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Innovative safe water tool receives major grant

Access to clean drinking water, sanitation and hygiene are critical to health and well-being, and yet an estimated two billion people globally still lack access to it. Researchers in the Humanitarian Water Engineering Lab at York University’s Dahdaleh Institute for Global Health Research are doing their part to address this crisis, and their efforts have been recognized with a major grant from Creating Hope in Conflict: A Humanitarian Grand Challenge (CHIC).

A hand of scientist taking water sample from the lake

This story originally appeared on YFile.

Safe Water Optimization Tool (SWOT) water supply tower
Water supply tower at the Kyaka II refugee settlement in Uganda, where the SWOT has been deployed to help ensure water safety. Photo by Gabrielle String.

Valued at $300,000, the CHIC Transition to Scale Grant will provide transformational funding to accelerate the global scale-up of the York-developed Safe Water Optimization Tool (SWOT), an innovative water quality modelling platform that helps humanitarian responders ensure water safety and protect public health in crisis zones globally.

This free and open-source tool has been deployed in nine countries by seven different humanitarian organizations, as part of initiatives aiming to improve water safety for over half a million people. The new funding will support the development and piloting of the tool as a joint quality-assurance platform used by safe water programs in a selected country this year.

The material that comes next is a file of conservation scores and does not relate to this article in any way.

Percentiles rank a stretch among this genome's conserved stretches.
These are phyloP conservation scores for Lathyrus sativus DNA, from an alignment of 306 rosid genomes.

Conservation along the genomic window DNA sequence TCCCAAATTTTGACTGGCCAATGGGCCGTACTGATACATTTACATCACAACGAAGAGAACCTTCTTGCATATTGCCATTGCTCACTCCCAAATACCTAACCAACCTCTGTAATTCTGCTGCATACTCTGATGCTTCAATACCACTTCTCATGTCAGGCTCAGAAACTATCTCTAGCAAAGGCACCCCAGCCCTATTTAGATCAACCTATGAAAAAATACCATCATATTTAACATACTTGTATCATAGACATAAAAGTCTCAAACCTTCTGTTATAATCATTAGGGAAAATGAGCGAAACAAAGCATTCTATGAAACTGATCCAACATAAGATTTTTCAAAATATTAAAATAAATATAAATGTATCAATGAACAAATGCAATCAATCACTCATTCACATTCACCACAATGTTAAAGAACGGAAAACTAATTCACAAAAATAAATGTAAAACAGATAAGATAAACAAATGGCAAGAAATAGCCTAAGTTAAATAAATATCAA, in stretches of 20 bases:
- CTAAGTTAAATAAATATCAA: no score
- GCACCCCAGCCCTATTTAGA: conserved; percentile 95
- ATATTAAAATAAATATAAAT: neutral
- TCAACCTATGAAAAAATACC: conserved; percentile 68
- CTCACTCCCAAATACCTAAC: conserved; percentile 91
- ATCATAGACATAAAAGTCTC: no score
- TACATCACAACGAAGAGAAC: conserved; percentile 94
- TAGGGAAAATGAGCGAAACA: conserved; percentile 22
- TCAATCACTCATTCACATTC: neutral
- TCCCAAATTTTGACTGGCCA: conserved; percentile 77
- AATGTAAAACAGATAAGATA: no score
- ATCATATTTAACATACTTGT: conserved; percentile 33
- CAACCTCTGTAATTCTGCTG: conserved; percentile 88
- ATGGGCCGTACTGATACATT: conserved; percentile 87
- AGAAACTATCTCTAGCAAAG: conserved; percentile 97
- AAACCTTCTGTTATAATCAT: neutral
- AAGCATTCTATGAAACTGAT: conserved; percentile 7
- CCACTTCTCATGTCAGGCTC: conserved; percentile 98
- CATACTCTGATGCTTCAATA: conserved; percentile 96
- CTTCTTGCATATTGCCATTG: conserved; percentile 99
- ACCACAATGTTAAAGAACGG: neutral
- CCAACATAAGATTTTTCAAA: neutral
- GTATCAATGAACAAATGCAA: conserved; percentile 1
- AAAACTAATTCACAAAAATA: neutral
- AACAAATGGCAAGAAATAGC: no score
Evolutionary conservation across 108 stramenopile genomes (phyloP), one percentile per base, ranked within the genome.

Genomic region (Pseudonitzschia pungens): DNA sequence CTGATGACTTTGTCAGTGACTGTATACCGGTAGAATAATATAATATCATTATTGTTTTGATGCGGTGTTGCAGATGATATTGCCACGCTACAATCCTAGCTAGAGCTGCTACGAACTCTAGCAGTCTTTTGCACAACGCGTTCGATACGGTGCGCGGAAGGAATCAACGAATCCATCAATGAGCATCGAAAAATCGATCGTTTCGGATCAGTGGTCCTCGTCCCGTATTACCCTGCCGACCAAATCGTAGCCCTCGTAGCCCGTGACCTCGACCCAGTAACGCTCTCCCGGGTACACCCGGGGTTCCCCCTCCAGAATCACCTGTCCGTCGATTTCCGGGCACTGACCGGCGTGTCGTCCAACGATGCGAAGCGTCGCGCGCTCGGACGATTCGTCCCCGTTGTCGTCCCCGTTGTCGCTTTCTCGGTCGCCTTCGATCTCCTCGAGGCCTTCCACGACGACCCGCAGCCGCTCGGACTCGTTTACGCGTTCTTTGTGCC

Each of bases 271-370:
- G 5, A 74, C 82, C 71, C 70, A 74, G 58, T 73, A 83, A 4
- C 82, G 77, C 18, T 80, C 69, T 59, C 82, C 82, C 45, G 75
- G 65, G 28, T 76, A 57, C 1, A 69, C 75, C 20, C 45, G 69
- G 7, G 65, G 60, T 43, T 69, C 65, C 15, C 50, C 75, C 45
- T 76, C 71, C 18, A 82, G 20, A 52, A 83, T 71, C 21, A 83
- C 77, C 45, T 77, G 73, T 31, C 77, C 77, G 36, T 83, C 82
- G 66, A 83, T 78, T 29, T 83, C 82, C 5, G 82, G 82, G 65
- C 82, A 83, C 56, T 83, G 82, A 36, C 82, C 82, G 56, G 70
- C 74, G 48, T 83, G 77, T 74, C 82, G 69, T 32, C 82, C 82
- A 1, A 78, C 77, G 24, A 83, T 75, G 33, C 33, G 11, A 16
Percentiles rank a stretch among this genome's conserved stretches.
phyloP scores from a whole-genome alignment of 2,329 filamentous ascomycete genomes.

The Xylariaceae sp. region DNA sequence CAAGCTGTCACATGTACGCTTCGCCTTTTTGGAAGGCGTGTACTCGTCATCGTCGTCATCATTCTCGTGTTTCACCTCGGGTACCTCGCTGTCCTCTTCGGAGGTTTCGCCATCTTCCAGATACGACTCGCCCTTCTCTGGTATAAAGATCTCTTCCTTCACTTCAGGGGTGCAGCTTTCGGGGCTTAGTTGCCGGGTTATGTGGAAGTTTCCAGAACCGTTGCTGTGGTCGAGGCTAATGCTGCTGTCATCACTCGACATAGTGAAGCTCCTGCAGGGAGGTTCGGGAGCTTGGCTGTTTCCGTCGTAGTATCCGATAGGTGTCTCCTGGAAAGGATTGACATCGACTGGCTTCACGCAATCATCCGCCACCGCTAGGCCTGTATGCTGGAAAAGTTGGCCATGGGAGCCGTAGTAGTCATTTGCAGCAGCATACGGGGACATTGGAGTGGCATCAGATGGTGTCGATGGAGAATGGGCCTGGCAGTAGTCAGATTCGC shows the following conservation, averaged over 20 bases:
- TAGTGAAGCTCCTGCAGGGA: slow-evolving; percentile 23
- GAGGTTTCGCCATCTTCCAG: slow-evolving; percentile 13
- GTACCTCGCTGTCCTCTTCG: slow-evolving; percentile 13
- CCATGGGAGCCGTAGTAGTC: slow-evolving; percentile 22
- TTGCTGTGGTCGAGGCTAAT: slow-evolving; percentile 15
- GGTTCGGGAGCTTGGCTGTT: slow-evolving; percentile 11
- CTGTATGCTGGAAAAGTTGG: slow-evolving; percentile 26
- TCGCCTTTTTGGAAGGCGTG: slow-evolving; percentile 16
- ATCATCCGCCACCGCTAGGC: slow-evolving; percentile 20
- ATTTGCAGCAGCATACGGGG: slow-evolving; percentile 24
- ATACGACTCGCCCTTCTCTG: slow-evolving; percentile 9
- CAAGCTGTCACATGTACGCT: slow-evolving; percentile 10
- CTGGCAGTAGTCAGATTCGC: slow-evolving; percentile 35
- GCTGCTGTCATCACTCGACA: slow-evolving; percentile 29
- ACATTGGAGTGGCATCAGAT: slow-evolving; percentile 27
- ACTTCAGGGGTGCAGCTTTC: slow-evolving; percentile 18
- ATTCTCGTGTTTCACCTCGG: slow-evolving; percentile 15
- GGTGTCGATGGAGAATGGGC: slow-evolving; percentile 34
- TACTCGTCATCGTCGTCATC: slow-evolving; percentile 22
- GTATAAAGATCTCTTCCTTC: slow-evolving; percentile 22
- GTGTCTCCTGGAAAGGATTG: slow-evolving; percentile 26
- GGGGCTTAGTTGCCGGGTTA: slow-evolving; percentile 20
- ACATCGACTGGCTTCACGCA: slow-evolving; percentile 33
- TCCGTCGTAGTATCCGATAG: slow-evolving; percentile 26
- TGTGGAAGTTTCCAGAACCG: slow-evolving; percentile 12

“This grant will enable the integration of the SWOT into the ways of working in the humanitarian sector,” says Syed Imran Ali, an adjunct professor at York’s Lassonde School of Engineering and research fellow at the Dahdaleh Institute who leads the Humanitarian Water Engineering Lab. “We are excited to work with local implementing and global co-ordination partners to demonstrate how the SWOT can help ensure safe water program effectiveness and protect public health in crisis zones globally. We are incredibly grateful to Creating Hope in Conflict: A Humanitarian Grand Challenge for their amazing support in the past, and now with this grant.”

Dr. Syed Imran Ali
Syed Imran Ali

Fawad Akbari, director of humanitarian innovation at Grand Challenges Canada, which oversees the implementation of CHIC, says, “The Safe Water Optimization Tool is a pre-eminent example of how innovation adoption in the humanitarian system can directly and efficiently save and improve lives. We are proud to continue to support this initiative and are looking forward to nurturing this next stage of collaboration.”

The SWOT was developed by a team of researchers and humanitarian practitioners at the Dahdaleh Institute and Lassonde, including Ali; Lassonde Associate Professor Usman Khan; Professor James Orbinski; and Lassonde PhD candidate Michael De Santi; with collaboration from Dahdaleh Institute research staff James E. BrownMohamed Moselhy and Ngqabutho Zondo.

Creating Hope in Conflict: A Humanitarian Grand Challenge is a partnership of the U.S. Agency for International Development, the U.K. Foreign, Commonwealth & Development Office, the Ministry of Foreign Affairs of the Netherlands and Global Affairs Canada, with support from Grand Challenges Canada. CHIC seeks to enable local organizations, humanitarian agencies, and the private sector to work alongside affected communities to respond more nimbly to complex emergencies, address the unprecedented magnitude of suffering around the world and empower people to create better lives for themselves. This challenge seeks to fund and accelerate innovative solutions that enable life-improving assistance to reach the most vulnerable and hardest-to-reach people in conflict-generated humanitarian crises.

To learn more about the Safe Water Optimization Tool, read YFile‘s recent story or visit To learn more about Creating Hope in Conflict: a Humanitarian Grand Challenge, visit